- Australia court strikes down 5-day-old, gay-marriage law
- Fake interpreter at Mandela service: ‘Sorry,’ I have schizophrenia
- George Zimmerman will not be charged in domestic dispute
- Russian officials press bilateral U.S. trade deal
- Creator of ‘Selfies at Funerals’ blog retires after Obama flub: ‘Our work here is done’
- New Obama adviser Podesta is against Keystone but will steer clear of pipeline deliberations
- 40 Australian adults, children found in ‘one of the worst accounts of incest ever made public’
- Venezuela’s Maduro calls on student ‘price vigilantes’ to hit the streets, report businesses
- Atheists smug as Hindus join Satanists to demand display at Oklahoma Statehouse
- Bow before Valkyrie, NASA’s ‘superhero robot’ entry in DARPA challenge
Schwarzenegger puts acting career on hold
Question of the Day
Celebrity divorces have become a specialty of retired judges because they can be conducted in private, although the final resolution must, like any other divorce, be made public.
In the past, celebrities and the wealthy have gone to great lengths to keep the details of their divorces private, with mixed results.
Billionaire supermarket mogul Ron Burkle tried unsuccessfully to keep secret 1,200 pages of his divorce transcript, including allegations that he told his daughter he had videotapes of her mother having sex with a boyfriend.
In allowing the documents to be unsealed, the California Supreme Court struck down a law that would have kept them from the public. Ironically, the law was signed by Schwarzenegger.
If there is one area where the former governor may prevail, attorneys and other experts say, it would be in getting out of paying a substantial sum to either the 13-year-old boy or his mother.
The woman, who has been identified as Mildred Patricia Baena of Bakersfield by The New York Times and other media, has vanished since her name became public Wednesday. The Associated Press has not independently verified that she is the mother of Schwarzenegger’s child.
On her son’s birth certificate, Baena listed her ex-husband as the boy’s father and there’s no evidence that has ever been contested.
The time limit for her ex-husband to challenge paternity has long since passed, so it could never be legally established that Schwarzenegger is the father, said Michael McCormick, executive director of the American Coalition for Fathers & Children.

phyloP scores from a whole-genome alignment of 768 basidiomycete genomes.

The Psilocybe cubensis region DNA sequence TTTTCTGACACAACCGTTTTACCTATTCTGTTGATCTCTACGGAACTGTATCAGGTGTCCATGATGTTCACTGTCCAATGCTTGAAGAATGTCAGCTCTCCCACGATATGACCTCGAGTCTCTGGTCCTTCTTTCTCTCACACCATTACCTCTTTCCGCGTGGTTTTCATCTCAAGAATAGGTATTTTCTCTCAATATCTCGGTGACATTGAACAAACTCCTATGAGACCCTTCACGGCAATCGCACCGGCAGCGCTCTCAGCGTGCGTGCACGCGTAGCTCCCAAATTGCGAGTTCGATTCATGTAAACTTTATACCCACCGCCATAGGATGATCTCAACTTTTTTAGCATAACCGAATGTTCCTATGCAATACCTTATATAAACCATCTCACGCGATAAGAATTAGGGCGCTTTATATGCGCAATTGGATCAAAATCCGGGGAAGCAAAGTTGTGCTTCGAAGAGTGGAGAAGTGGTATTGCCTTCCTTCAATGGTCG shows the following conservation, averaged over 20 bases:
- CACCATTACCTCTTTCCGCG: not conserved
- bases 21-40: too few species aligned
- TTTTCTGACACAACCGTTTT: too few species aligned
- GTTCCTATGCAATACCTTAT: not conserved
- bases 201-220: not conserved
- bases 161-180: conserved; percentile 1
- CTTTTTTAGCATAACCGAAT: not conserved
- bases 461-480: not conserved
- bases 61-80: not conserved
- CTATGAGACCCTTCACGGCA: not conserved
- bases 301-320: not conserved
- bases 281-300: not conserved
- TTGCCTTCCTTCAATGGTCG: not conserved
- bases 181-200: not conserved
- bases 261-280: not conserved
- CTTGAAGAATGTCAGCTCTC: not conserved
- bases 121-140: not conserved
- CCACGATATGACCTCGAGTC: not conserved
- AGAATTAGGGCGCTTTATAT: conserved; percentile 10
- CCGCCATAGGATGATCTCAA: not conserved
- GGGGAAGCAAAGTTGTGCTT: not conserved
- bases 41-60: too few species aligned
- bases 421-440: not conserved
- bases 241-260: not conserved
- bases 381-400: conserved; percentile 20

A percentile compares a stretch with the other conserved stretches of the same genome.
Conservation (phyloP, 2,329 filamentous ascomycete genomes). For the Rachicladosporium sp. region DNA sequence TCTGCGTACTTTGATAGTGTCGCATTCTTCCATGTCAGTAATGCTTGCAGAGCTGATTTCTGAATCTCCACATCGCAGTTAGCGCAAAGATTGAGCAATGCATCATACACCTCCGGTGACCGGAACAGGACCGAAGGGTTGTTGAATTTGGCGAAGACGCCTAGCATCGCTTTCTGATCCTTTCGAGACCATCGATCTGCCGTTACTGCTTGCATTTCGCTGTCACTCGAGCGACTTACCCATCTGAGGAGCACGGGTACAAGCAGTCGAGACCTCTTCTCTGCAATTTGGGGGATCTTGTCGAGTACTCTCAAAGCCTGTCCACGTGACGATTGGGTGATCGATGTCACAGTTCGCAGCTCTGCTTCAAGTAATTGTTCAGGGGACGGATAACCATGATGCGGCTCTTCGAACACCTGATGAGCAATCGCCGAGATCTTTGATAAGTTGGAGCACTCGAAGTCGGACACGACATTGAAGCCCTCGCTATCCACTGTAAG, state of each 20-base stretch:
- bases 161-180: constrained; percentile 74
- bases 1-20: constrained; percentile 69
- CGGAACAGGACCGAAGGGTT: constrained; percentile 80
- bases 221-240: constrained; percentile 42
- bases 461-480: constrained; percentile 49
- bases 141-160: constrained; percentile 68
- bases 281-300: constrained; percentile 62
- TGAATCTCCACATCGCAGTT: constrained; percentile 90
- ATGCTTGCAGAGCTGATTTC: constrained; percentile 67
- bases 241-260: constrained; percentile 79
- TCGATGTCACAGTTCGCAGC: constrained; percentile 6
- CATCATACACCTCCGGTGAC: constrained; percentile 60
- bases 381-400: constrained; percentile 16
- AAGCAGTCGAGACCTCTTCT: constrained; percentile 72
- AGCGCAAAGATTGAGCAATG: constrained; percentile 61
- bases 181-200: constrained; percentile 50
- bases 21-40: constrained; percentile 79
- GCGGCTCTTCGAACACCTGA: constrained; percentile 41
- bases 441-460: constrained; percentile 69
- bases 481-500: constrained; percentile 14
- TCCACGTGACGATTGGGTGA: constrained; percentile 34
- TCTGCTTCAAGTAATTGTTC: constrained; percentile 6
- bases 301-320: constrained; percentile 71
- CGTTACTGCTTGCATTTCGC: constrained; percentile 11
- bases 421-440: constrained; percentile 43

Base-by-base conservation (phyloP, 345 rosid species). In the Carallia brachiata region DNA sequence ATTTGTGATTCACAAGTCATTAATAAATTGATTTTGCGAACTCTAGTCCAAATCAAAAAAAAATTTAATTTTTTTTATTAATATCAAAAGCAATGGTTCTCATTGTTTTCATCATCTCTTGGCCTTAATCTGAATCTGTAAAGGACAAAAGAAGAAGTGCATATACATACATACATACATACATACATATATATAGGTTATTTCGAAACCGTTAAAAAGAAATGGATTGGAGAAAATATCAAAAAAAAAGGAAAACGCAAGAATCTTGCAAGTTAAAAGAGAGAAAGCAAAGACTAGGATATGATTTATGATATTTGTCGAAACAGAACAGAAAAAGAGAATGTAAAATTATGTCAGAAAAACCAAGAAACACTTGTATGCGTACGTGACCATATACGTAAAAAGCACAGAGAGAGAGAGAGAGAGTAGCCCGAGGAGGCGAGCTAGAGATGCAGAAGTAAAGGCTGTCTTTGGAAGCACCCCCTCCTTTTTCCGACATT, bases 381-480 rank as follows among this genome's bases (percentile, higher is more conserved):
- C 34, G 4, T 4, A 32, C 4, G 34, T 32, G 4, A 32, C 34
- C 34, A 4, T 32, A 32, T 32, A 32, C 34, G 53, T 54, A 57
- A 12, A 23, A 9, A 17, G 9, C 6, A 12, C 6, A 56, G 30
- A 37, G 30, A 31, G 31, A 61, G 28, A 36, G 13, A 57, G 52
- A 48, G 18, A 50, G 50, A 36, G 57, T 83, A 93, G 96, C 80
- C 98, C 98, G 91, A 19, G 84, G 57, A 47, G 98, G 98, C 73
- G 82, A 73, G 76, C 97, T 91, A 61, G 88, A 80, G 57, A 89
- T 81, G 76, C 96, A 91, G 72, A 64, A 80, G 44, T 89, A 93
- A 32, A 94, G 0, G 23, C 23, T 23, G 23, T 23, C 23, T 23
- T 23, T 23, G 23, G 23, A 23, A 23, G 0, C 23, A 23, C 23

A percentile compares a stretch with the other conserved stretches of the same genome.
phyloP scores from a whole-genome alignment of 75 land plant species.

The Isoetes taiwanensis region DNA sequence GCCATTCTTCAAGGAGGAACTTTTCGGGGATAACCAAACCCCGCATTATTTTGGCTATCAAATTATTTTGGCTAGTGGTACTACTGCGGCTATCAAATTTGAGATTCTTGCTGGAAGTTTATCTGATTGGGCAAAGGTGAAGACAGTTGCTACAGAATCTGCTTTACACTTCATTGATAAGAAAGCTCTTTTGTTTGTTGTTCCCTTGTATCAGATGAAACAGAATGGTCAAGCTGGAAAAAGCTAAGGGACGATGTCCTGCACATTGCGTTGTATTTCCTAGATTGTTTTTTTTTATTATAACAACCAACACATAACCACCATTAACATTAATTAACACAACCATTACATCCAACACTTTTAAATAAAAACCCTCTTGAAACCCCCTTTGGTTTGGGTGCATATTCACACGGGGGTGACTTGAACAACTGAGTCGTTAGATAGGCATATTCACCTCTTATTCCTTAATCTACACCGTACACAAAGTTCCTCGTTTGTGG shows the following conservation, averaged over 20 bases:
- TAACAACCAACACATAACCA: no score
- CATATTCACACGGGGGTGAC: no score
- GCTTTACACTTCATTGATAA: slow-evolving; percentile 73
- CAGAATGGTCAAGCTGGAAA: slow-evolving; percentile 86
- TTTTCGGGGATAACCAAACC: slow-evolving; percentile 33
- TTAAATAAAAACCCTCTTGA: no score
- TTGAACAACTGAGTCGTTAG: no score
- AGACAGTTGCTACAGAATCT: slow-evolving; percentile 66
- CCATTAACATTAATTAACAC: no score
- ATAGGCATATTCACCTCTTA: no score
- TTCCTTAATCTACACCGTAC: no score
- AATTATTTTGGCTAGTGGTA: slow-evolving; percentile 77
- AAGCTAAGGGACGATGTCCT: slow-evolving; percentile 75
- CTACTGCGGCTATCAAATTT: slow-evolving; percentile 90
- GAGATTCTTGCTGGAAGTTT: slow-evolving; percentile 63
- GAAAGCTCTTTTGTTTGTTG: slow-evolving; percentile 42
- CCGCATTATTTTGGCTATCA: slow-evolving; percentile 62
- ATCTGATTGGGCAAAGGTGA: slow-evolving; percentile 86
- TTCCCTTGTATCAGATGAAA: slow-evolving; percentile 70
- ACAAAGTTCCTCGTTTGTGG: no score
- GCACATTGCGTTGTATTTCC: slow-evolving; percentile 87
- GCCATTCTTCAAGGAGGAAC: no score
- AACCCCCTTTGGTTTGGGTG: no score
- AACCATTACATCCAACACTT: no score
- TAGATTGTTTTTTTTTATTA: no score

McCormick previously assisted a man who tried unsuccessfully to get the courts to halt his child support payments to his ex-wife after DNA tests showed the woman’s daughter actually was fathered by comedian Sam Kinison.
By Matt Kibbe
The short-term deal will assure long-term overspending
- Rand Paul: Budget deal 'shameful,' 'huge mistake'
- All-out war breaks out in GOP over budget pact
- Teen thugs in D.C. run wild -- even while wearing GPS ankle bracelets
- Obama takes 'selfie' at Mandela's funeral service
- Obama's antics at Nelson Mandela tribute: Jovial conversation, handshake with Raul Castro
- American bourbon now better than Scottish whisky: U.K.-born expert
- U.S. pilot scares off Iranians with 'Top Gun'-worthy stunt: 'You really ought to go home'
- Biden guarantees victory on immigration reform
- Study IDs reasons for late-term abortions
- Inside the Ring: China targets Global Hawk drone
Independent voices from the The Washington Times Communities
Al Maurer provides a common sense, conservatarian, Constitutional conservative perspective from the battleground state of Colorado
Interviews and show reviews from the Los Angeles punk scene past and present. Los Angeles has always been rich in punk rock talent since punk rock was born.
Buzz on Bees is a column promoting the love and life of God’s greatest pollinators on earth: The Honeybee
Brazen, leading-edge, “call it like it is” columns and reporting from Ohio native, radio host and writer, Sara Marie Brenner.
Extraordinary day at Redskins Park
White House pets gone wild!
Let it snow